Well, this is a first.
In response to an EFF investigation that uncovered deeply troubling research practices by the National Institute for Technology & Standards (NIST), a senior federal scientist stripped off his clothes, had another scientist draw all over his skin with washable markers, and then posed for the camera. Those images—obtained by EFF through a Freedom of Information Act lawsuit—illustrate federal officials’ absurd reaction to an EFF investigation that showed the research exploited prisoners while bypassing ethical oversight measures.
As EFF revealed in 2016, NIST researchers partnered with the FBI on a multi-year program to advance the state of the art of tattoo recognition technology—computer algorithms that automatically identify someone by their tattoos and even identify the meaning of those tattoos. NIST documentation explicitly stated that one goal was to use this automated technology to identify a subject’s “affiliation to gangs, sub-cultures, religious or ritualistic beliefs, or political ideology”—raising major First Amendment concerns. In addition, EFF’s research discovered that NIST researches had used—and distributed to corporate and institutional researchers—images of thousands of prisoners’ tattoos without their consent and without going through the ethical oversight process that protects prisoners from being unwitting research subjects. Following EFF’s report, NIST scrambled to retroactively change the nature of the research by removing all references to religion from its already published materials and redacting tattoo images previously available on its website.
One of the main outputs of NIST’s efforts to improve automated tattoo recognition was its creation of a series of “Best Practices” for collecting images of tattoos optimized for algorithmic recognition (e.g. proper lighting, framing, etc). NIST created a poster describing those best practices, which included many images of prisoner tattoos containing religious imagery, as well as tattoos that included portraits and names of inmates’ family members—despite officials claiming that the tattoo images contained no personal information.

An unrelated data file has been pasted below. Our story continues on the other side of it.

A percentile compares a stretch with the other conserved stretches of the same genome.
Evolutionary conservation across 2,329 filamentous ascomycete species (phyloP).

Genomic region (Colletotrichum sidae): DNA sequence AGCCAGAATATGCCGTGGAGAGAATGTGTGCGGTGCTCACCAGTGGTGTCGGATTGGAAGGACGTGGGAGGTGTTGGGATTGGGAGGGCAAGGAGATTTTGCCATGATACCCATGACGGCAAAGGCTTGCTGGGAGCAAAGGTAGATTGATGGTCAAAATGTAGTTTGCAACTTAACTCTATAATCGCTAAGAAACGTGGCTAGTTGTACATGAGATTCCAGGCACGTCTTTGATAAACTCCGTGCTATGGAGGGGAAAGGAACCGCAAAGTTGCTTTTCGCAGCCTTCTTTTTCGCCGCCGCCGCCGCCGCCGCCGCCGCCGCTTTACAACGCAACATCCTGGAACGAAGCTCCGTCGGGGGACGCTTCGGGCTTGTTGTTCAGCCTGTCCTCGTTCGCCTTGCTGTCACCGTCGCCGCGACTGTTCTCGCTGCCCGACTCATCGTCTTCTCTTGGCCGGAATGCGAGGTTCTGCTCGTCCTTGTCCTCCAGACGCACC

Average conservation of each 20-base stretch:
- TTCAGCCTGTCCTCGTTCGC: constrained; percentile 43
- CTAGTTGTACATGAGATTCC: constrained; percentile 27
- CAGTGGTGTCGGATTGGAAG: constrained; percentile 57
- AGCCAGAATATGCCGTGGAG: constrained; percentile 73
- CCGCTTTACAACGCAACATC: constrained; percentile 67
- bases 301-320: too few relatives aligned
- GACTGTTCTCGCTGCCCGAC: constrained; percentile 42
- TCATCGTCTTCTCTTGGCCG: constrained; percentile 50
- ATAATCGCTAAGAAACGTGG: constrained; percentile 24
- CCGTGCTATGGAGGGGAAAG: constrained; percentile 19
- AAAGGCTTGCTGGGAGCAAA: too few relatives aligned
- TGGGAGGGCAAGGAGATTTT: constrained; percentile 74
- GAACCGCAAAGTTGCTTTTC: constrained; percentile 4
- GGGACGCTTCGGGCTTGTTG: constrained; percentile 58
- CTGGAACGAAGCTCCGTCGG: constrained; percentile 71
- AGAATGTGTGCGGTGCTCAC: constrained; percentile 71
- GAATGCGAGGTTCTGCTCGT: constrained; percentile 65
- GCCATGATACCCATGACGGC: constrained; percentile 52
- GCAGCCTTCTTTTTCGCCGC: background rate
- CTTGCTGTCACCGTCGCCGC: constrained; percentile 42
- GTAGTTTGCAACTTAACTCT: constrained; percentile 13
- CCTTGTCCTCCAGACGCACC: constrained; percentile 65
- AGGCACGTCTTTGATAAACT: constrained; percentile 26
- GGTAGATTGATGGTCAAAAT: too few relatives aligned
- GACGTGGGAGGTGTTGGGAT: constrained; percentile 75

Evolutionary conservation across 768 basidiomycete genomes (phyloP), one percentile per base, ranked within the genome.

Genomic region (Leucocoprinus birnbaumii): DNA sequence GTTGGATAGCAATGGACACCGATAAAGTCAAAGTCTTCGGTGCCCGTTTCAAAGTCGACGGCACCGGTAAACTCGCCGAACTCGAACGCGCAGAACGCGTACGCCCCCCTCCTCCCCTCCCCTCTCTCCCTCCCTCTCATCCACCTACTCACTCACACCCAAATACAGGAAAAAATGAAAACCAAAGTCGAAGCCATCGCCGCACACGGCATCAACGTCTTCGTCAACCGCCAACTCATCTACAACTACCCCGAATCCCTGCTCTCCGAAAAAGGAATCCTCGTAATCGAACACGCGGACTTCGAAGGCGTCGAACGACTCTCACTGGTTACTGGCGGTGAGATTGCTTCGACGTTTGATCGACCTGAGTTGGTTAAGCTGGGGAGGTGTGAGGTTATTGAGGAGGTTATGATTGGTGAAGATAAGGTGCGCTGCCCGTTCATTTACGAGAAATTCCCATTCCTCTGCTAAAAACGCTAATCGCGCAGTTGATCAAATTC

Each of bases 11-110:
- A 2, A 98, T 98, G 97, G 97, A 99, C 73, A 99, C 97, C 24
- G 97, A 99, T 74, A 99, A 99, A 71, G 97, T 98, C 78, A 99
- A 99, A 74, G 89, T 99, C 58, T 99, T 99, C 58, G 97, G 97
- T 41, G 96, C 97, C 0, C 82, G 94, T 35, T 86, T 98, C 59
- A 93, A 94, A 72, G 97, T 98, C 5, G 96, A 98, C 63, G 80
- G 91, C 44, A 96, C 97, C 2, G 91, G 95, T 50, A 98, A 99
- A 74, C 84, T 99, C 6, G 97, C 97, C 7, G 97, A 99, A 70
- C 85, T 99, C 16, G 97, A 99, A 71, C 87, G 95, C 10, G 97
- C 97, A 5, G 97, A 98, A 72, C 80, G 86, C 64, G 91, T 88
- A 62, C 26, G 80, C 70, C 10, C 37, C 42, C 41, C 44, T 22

EFF is not releasing the original poster because of the need to protect the privacy of the prisoners whose tattoos should never have been included, much less shared with third parties. Instead, we have blurred the images and added descriptors.
In essence, NIST had provided a guide to law enforcement agencies on how to collect problematic images that could be used to target people based on their beliefs or reveal their familial relationships. Regardless of NIST officials’ intent, the poster should never have been created using real images of inmates.
Rather than retract the document in full and cancel the program, NIST researchers embarked on a wild attempt to salvage their Best Practices guidance. NIST replaced the images taken from prisoners with pictures of a research manager who had the word “TATTOO” drawn in marker all over his skin.
Compare the original poster to the version distributed after EFF issued its report.
The new document is as embarrassing as it is mystifying. If this was a legitimate attempt to address EFF’s concerns about misusing prisoners as research subjects, there were clearly better ways address them that would not require a federal employee to pose shirtless. For example, NIST could have compensated a professional model or better yet, not conducted the project at all. While we are glad to see that the prisoner tattoos have been removed from NIST’s poster, the updated poster was not the way to correct the underlying problems with the research program.
Records obtained by EFF further show that NIST removed 28 images that may have contained personal information from the dataset it provides to external organizations that are experimenting with tattoo recognition technology. However, there is no indication that NIST asked external researchers who had already received the dataset to also delete these sensitive images.
EFF’s lawsuit against NIST and the FBI for records related to the “Tattoo Recognition Technology Challenge” (TATT-C) and “Tattoo Recognition Technology Evaluation” (TATT-E) programs is ongoing. For more information, visit the Tattoo Recognition page on EFF’s Street-Level Surveillance hub.
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Author: Dave Maass